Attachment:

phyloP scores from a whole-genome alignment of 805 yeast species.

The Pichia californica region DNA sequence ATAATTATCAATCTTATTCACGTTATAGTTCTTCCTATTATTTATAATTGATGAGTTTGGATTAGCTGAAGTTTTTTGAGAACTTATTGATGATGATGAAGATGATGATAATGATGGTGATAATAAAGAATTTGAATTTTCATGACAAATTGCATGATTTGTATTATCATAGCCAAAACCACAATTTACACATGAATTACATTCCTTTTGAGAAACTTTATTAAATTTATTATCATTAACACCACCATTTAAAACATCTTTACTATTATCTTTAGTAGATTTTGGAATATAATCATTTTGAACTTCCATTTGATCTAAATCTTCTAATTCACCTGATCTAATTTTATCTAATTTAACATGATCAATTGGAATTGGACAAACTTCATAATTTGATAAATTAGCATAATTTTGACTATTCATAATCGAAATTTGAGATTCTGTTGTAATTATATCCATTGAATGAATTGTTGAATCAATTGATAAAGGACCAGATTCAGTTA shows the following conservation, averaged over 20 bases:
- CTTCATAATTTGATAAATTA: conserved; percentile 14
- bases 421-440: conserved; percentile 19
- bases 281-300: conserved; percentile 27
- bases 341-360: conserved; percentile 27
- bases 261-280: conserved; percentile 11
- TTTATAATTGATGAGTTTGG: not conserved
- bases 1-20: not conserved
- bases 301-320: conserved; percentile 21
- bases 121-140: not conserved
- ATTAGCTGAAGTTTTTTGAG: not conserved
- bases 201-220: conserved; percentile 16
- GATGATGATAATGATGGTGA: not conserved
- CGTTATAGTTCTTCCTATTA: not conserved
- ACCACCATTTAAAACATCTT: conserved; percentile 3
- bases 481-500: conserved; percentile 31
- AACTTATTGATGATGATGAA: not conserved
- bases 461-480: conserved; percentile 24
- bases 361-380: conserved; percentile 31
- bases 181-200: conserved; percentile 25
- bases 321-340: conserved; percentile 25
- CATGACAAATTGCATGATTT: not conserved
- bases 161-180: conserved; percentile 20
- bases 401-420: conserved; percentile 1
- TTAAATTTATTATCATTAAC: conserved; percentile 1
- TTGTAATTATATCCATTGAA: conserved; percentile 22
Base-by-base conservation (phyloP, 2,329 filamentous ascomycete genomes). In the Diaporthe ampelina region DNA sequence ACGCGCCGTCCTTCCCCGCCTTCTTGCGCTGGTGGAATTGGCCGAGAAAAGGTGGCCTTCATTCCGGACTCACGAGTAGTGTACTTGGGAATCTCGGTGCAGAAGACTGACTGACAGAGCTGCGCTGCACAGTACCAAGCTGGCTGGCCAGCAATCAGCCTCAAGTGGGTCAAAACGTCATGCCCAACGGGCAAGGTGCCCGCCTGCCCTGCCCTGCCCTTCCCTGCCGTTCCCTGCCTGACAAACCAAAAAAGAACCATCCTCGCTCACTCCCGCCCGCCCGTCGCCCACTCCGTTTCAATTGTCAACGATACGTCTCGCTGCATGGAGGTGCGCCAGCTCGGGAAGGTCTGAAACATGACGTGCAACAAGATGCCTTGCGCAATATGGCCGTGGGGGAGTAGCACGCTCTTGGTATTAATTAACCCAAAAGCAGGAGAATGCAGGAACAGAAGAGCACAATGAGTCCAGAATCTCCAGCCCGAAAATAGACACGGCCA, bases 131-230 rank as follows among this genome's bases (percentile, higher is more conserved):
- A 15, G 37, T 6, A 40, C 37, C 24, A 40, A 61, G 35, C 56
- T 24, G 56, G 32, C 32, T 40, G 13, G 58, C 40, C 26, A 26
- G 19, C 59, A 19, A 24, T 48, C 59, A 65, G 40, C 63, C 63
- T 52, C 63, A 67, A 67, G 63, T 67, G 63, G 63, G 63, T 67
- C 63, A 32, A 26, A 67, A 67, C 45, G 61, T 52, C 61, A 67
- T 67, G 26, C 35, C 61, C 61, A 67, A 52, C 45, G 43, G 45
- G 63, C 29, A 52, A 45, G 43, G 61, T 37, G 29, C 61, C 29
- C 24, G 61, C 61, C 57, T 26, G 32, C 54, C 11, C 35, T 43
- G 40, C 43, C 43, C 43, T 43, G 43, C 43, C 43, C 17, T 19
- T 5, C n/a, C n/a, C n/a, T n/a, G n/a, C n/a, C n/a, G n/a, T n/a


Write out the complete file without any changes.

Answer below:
phyloP scores from a whole-genome alignment of 805 yeast species.

The Pichia californica region DNA sequence ATAATTATCAATCTTATTCACGTTATAGTTCTTCCTATTATTTATAATTGATGAGTTTGGATTAGCTGAAGTTTTTTGAGAACTTATTGATGATGATGAAGATGATGATAATGATGGTGATAATAAAGAATTTGAATTTTCATGACAAATTGCATGATTTGTATTATCATAGCCAAAACCACAATTTACACATGAATTACATTCCTTTTGAGAAACTTTATTAAATTTATTATCATTAACACCACCATTTAAAACATCTTTACTATTATCTTTAGTAGATTTTGGAATATAATCATTTTGAACTTCCATTTGATCTAAATCTTCTAATTCACCTGATCTAATTTTATCTAATTTAACATGATCAATTGGAATTGGACAAACTTCATAATTTGATAAATTAGCATAATTTTGACTATTCATAATCGAAATTTGAGATTCTGTTGTAATTATATCCATTGAATGAATTGTTGAATCAATTGATAAAGGACCAGATTCAGTTA shows the following conservation, averaged over 20 bases:
- CTTCATAATTTGATAAATTA: conserved; percentile 14
- bases 421-440: conserved; percentile 19
- bases 281-300: conserved; percentile 27
- bases 341-360: conserved; percentile 27
- bases 261-280: conserved; percentile 11
- TTTATAATTGATGAGTTTGG: not conserved
- bases 1-20: not conserved
- bases 301-320: conserved; percentile 21
- bases 121-140: not conserved
- ATTAGCTGAAGTTTTTTGAG: not conserved
- bases 201-220: conserved; percentile 16
- GATGATGATAATGATGGTGA: not conserved
- CGTTATAGTTCTTCCTATTA: not conserved
- ACCACCATTTAAAACATCTT: conserved; percentile 3
- bases 481-500: conserved; percentile 31
- AACTTATTGATGATGATGAA: not conserved
- bases 461-480: conserved; percentile 24
- bases 361-380: conserved; percentile 31
- bases 181-200: conserved; percentile 25
- bases 321-340: conserved; percentile 25
- CATGACAAATTGCATGATTT: not conserved
- bases 161-180: conserved; percentile 20
- bases 401-420: conserved; percentile 1
- TTAAATTTATTATCATTAAC: conserved; percentile 1
- TTGTAATTATATCCATTGAA: conserved; percentile 22
Base-by-base conservation (phyloP, 2,329 filamentous ascomycete genomes). In the Diaporthe ampelina region DNA sequence ACGCGCCGTCCTTCCCCGCCTTCTTGCGCTGGTGGAATTGGCCGAGAAAAGGTGGCCTTCATTCCGGACTCACGAGTAGTGTACTTGGGAATCTCGGTGCAGAAGACTGACTGACAGAGCTGCGCTGCACAGTACCAAGCTGGCTGGCCAGCAATCAGCCTCAAGTGGGTCAAAACGTCATGCCCAACGGGCAAGGTGCCCGCCTGCCCTGCCCTGCCCTTCCCTGCCGTTCCCTGCCTGACAAACCAAAAAAGAACCATCCTCGCTCACTCCCGCCCGCCCGTCGCCCACTCCGTTTCAATTGTCAACGATACGTCTCGCTGCATGGAGGTGCGCCAGCTCGGGAAGGTCTGAAACATGACGTGCAACAAGATGCCTTGCGCAATATGGCCGTGGGGGAGTAGCACGCTCTTGGTATTAATTAACCCAAAAGCAGGAGAATGCAGGAACAGAAGAGCACAATGAGTCCAGAATCTCCAGCCCGAAAATAGACACGGCCA, bases 131-230 rank as follows among this genome's bases (percentile, higher is more conserved):
- A 15, G 37, T 6, A 40, C 37, C 24, A 40, A 61, G 35, C 56
- T 24, G 56, G 32, C 32, T 40, G 13, G 58, C 40, C 26, A 26
- G 19, C 59, A 19, A 24, T 48, C 59, A 65, G 40, C 63, C 63
- T 52, C 63, A 67, A 67, G 63, T 67, G 63, G 63, G 63, T 67
- C 63, A 32, A 26, A 67, A 67, C 45, G 61, T 52, C 61, A 67
- T 67, G 26, C 35, C 61, C 61, A 67, A 52, C 45, G 43, G 45
- G 63, C 29, A 52, A 45, G 43, G 61, T 37, G 29, C 61, C 29
- C 24, G 61, C 61, C 57, T 26, G 32, C 54, C 11, C 35, T 43
- G 40, C 43, C 43, C 43, T 43, G 43, C 43, C 43, C 17, T 19
- T 5, C n/a, C n/a, C n/a, T n/a, G n/a, C n/a, C n/a, G n/a, T n/a